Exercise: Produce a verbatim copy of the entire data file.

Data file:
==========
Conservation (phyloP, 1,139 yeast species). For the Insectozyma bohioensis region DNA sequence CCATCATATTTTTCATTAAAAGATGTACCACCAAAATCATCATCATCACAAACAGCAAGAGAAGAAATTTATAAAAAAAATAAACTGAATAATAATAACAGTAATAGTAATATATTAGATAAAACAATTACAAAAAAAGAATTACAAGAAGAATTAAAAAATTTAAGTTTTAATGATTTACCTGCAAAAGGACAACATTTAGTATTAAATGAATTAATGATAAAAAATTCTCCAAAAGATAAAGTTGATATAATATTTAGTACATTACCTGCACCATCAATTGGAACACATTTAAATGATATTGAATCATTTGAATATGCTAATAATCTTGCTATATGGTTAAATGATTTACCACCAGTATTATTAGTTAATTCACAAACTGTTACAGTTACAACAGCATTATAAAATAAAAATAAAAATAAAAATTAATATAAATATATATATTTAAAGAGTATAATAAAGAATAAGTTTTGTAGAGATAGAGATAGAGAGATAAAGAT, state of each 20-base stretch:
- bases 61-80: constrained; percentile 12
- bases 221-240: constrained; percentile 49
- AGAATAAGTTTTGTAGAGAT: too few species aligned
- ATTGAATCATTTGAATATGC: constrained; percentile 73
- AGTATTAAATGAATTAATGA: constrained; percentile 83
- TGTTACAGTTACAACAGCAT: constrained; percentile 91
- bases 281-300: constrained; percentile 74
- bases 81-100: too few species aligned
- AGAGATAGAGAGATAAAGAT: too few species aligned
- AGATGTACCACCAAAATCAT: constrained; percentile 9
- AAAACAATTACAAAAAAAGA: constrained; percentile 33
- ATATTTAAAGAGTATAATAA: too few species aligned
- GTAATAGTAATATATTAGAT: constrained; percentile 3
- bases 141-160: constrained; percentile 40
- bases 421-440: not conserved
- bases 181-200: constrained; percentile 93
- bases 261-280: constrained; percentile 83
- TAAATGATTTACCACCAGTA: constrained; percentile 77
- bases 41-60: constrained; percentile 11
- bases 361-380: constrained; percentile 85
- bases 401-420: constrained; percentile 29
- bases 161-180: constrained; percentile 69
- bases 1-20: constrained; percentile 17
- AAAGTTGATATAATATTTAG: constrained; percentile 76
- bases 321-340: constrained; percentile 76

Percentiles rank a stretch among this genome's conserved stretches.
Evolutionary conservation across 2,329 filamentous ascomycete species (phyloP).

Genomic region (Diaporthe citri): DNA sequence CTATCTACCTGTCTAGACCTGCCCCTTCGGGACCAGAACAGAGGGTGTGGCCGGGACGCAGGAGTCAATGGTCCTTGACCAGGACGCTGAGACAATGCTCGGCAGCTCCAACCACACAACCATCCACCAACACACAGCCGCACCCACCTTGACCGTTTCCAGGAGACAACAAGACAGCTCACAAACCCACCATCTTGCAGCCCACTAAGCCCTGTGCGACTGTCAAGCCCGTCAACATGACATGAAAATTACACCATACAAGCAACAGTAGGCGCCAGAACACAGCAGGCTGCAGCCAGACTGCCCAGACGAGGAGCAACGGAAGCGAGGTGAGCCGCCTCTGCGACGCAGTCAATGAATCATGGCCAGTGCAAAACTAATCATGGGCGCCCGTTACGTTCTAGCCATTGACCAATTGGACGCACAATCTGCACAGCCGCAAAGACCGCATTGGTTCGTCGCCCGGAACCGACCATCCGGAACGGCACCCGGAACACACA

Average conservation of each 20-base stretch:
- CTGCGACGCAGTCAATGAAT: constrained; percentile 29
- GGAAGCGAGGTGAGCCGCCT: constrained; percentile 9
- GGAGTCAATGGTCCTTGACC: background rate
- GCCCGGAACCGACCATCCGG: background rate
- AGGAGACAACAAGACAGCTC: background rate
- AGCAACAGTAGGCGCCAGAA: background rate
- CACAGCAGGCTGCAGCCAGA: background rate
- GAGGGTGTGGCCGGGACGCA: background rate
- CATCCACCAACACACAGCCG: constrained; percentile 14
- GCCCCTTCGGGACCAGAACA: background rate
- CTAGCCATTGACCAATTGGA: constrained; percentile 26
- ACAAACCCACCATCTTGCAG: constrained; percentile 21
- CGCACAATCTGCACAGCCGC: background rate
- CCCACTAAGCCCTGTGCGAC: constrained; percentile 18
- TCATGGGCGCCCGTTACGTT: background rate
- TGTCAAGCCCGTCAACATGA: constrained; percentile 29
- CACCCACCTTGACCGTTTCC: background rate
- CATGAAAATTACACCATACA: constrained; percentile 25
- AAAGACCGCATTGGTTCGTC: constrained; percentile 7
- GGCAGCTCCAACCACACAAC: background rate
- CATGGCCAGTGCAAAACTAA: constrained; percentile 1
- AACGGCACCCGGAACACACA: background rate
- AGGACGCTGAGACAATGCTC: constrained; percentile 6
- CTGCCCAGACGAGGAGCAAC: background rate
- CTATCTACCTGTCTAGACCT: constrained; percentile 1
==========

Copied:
Conservation (phyloP, 1,139 yeast species). For the Insectozyma bohioensis region DNA sequence CCATCATATTTTTCATTAAAAGATGTACCACCAAAATCATCATCATCACAAACAGCAAGAGAAGAAATTTATAAAAAAAATAAACTGAATAATAATAACAGTAATAGTAATATATTAGATAAAACAATTACAAAAAAAGAATTACAAGAAGAATTAAAAAATTTAAGTTTTAATGATTTACCTGCAAAAGGACAACATTTAGTATTAAATGAATTAATGATAAAAAATTCTCCAAAAGATAAAGTTGATATAATATTTAGTACATTACCTGCACCATCAATTGGAACACATTTAAATGATATTGAATCATTTGAATATGCTAATAATCTTGCTATATGGTTAAATGATTTACCACCAGTATTATTAGTTAATTCACAAACTGTTACAGTTACAACAGCATTATAAAATAAAAATAAAAATAAAAATTAATATAAATATATATATTTAAAGAGTATAATAAAGAATAAGTTTTGTAGAGATAGAGATAGAGAGATAAAGAT, state of each 20-base stretch:
- bases 61-80: constrained; percentile 12
- bases 221-240: constrained; percentile 49
- AGAATAAGTTTTGTAGAGAT: too few species aligned
- ATTGAATCATTTGAATATGC: constrained; percentile 73
- AGTATTAAATGAATTAATGA: constrained; percentile 83
- TGTTACAGTTACAACAGCAT: constrained; percentile 91
- bases 281-300: constrained; percentile 74
- bases 81-100: too few species aligned
- AGAGATAGAGAGATAAAGAT: too few species aligned
- AGATGTACCACCAAAATCAT: constrained; percentile 9
- AAAACAATTACAAAAAAAGA: constrained; percentile 33
- ATATTTAAAGAGTATAATAA: too few species aligned
- GTAATAGTAATATATTAGAT: constrained; percentile 3
- bases 141-160: constrained; percentile 40
- bases 421-440: not conserved
- bases 181-200: constrained; percentile 93
- bases 261-280: constrained; percentile 83
- TAAATGATTTACCACCAGTA: constrained; percentile 77
- bases 41-60: constrained; percentile 11
- bases 361-380: constrained; percentile 85
- bases 401-420: constrained; percentile 29
- bases 161-180: constrained; percentile 69
- bases 1-20: constrained; percentile 17
- AAAGTTGATATAATATTTAG: constrained; percentile 76
- bases 321-340: constrained; percentile 76

Percentiles rank a stretch among this genome's conserved stretches.
Evolutionary conservation across 2,329 filamentous ascomycete species (phyloP).

Genomic region (Diaporthe citri): DNA sequence CTATCTACCTGTCTAGACCTGCCCCTTCGGGACCAGAACAGAGGGTGTGGCCGGGACGCAGGAGTCAATGGTCCTTGACCAGGACGCTGAGACAATGCTCGGCAGCTCCAACCACACAACCATCCACCAACACACAGCCGCACCCACCTTGACCGTTTCCAGGAGACAACAAGACAGCTCACAAACCCACCATCTTGCAGCCCACTAAGCCCTGTGCGACTGTCAAGCCCGTCAACATGACATGAAAATTACACCATACAAGCAACAGTAGGCGCCAGAACACAGCAGGCTGCAGCCAGACTGCCCAGACGAGGAGCAACGGAAGCGAGGTGAGCCGCCTCTGCGACGCAGTCAATGAATCATGGCCAGTGCAAAACTAATCATGGGCGCCCGTTACGTTCTAGCCATTGACCAATTGGACGCACAATCTGCACAGCCGCAAAGACCGCATTGGTTCGTCGCCCGGAACCGACCATCCGGAACGGCACCCGGAACACACA

Average conservation of each 20-base stretch:
- CTGCGACGCAGTCAATGAAT: constrained; percentile 29
- GGAAGCGAGGTGAGCCGCCT: constrained; percentile 9
- GGAGTCAATGGTCCTTGACC: background rate
- GCCCGGAACCGACCATCCGG: background rate
- AGGAGACAACAAGACAGCTC: background rate
- AGCAACAGTAGGCGCCAGAA: background rate
- CACAGCAGGCTGCAGCCAGA: background rate
- GAGGGTGTGGCCGGGACGCA: background rate
- CATCCACCAACACACAGCCG: constrained; percentile 14
- GCCCCTTCGGGACCAGAACA: background rate
- CTAGCCATTGACCAATTGGA: constrained; percentile 26
- ACAAACCCACCATCTTGCAG: constrained; percentile 21
- CGCACAATCTGCACAGCCGC: background rate
- CCCACTAAGCCCTGTGCGAC: constrained; percentile 18
- TCATGGGCGCCCGTTACGTT: background rate
- TGTCAAGCCCGTCAACATGA: constrained; percentile 29
- CACCCACCTTGACCGTTTCC: background rate
- CATGAAAATTACACCATACA: constrained; percentile 25
- AAAGACCGCATTGGTTCGTC: constrained; percentile 7
- GGCAGCTCCAACCACACAAC: background rate
- CATGGCCAGTGCAAAACTAA: constrained; percentile 1
- AACGGCACCCGGAACACACA: background rate
- AGGACGCTGAGACAATGCTC: constrained; percentile 6
- CTGCCCAGACGAGGAGCAAC: background rate
- CTATCTACCTGTCTAGACCT: constrained; percentile 1